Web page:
However, instances when luxury car tax does not apply include the following:

  • Where the LCT has already been paid. If you sell a luxury car that is less than 2 years old and that has already been subject to LCT, you'll only have to pay the LCT when selling the car if it has increased in value.
  • When the vehicle is modified for disability access. Although the base price of a vehicle bought by or for a disabled person is subject to LCT, any modifications to help them drive it, or be transported in it, are not included in its taxable value.
  • When an endorsed public institution imports a vehicle for display only. If the vehicle being imported is a collector's piece or a work of art that is intended for public display only, these institutions can reclaim any LCT paid.
  • Re-imported vehicles. If a model is bought locally and LCT is paid but then the vehicle is shipped out of the country for modification, repair, upgrades or restoration, it can be brought back in as a non-taxable importation. This might happen when purchasing a car that requires a modification that can only be carried out elsewhere.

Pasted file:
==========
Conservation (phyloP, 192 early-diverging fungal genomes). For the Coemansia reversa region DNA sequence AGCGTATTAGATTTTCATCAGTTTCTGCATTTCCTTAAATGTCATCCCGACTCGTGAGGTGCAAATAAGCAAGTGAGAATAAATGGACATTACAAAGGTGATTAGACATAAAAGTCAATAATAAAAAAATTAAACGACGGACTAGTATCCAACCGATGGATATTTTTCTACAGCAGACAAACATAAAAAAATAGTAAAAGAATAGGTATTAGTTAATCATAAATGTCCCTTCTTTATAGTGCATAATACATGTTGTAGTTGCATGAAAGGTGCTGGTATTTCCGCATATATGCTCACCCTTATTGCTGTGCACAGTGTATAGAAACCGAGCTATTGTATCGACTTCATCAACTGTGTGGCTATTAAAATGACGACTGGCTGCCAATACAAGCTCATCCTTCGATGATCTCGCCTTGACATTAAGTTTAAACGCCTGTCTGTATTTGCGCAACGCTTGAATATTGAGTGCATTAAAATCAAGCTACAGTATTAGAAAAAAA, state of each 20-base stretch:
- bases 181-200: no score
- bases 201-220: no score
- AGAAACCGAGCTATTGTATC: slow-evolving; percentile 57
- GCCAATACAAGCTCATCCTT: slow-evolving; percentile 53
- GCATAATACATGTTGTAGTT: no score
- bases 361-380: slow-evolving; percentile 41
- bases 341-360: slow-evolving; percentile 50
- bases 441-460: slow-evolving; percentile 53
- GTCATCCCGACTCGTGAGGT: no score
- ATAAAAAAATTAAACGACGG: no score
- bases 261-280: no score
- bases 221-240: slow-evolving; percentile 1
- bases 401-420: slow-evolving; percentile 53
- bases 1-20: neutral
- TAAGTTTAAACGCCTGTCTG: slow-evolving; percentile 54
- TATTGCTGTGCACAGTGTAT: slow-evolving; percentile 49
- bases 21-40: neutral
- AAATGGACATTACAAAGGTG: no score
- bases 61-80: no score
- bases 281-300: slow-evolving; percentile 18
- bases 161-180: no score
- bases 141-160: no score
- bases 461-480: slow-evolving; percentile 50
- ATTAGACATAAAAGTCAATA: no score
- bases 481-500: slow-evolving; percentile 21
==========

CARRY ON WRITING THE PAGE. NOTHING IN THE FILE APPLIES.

Looking to buy a car that triggers the luxury car tax?

There are several financing options available that might help you manage the added cost. Compare car loan options from a range of lenders in Australia to help you save.

How to calculate your luxury car tax

car-loan-repayment-calculator Working out exactly how much LCT you will have to pay for your car can be influenced by a number of factors, including whether you are selling or importing the car.

If you need to work out the amount of LCT payable on the sale of a luxury car, start by subtracting the current LCT threshold ($69,152 for ordinary vehicles; $79,659 for environmentally-friendly variants) from the price of the car (including GST). Next, divide this amount by 1.1 (the 10% GST rate). Finally, multiply the number you now have by 33%, remembering that the LCT rate is 33%. This will give you the amount of LCT payable on your car.